Amanda Nguyen, creator of the non-profit organization Rise, is fighting for Civil Rights
A rape kit is often seen as the first step in bringing a rapist or assailant to justice.
But for Amanda Nguyen, it’s something she has to contend with twice a year – every six months, she must fight to keep her rape kit in the system.
In some states, there are decades-long backlogs, with thousands of kits waiting to be tested. But in other states, they’re never tested – because if the crime isn’t reported, they’re destroyed within a certain amount of time. In Massachusetts – the location of Nguyen’s 2013 rape – it’s six months.
The additional layer of trauma Nguyen found in dealing with the criminal justice system in the aftermath of her rape led her to create the non-profit organization Rise, dedicated to preserving and furthering the rights of survivors.
Nguyen and Rise have worked with elected officials to introduce two bills: One in Massachusetts and a federal bill in the United States Congress, which passed unanimously through the Senate (something that happens with only 2.8 percent of bills.) They’re working to raise the funds necessary to pass bills like this throughout the country with GoFundMe.
Progress has already been made in Massachusetts with the Bill of Rights for Victims of Sexual Assault. After a day spent in the Massachusetts State House, Nguyen and her Rise co-workers spent 14 hours on their feet, talking to everyone they could about the necessity of the bill. Their approach was effective – that evening, the Speaker of the Massachusetts House brought it up in session, and it passed. This week, the bill will be voted on the Massachusetts State Senate.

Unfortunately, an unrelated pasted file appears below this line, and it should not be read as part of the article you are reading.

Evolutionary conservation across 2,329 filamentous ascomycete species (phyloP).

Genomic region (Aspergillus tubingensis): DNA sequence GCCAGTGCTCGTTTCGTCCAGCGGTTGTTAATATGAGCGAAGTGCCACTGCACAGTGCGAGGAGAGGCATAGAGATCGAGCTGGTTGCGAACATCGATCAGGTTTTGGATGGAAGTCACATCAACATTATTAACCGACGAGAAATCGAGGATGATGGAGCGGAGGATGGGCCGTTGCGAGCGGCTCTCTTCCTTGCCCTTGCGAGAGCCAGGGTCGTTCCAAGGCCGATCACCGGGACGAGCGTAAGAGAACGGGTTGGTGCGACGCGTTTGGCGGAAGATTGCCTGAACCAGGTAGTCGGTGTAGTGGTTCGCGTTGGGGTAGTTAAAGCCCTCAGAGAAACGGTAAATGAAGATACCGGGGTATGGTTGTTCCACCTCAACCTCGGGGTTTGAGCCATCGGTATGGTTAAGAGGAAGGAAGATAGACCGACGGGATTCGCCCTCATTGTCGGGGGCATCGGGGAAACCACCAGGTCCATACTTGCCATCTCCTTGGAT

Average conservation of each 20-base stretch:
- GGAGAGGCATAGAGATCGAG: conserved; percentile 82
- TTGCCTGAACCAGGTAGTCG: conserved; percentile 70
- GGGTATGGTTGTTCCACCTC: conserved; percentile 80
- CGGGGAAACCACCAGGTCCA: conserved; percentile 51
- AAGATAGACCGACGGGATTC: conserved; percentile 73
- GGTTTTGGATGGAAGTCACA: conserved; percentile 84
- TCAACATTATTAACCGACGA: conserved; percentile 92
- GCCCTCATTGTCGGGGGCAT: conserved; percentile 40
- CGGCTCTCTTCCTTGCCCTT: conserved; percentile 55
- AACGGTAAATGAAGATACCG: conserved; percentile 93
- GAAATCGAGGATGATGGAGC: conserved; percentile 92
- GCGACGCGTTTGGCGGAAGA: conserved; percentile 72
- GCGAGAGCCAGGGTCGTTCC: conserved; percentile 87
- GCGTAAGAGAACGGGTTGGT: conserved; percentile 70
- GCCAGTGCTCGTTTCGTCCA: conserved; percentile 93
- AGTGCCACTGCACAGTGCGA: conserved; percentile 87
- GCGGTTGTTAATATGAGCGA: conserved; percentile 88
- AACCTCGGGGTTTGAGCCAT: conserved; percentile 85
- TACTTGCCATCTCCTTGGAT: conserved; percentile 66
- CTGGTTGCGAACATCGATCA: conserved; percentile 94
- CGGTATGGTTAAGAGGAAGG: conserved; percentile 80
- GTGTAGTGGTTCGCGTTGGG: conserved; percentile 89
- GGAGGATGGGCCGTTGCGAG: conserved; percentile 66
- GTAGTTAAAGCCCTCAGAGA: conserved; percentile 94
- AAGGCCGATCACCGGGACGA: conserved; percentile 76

This win came against the odds: Nguyen nearly didn’t get on the plane to Massachusetts after being told there was a slim chance of the bill even passing.
“I thought, ‘I’d rather just cry at home before it gets slaughtered,’ ” she says. But it was the encouragement of members of the Rise team who told her to be present, so she’d be able to look them in the eye if they didn’t pass the bill. And it was the face-to-face time with the members of the Massachusetts House that swayed them to her cause.
“There’s nothing more powerful than hearing it straight from the people it has affected,” Nguyen says. “We pushed the boundaries from a 0 percent chance to a 100 percent chance in 14 hours.”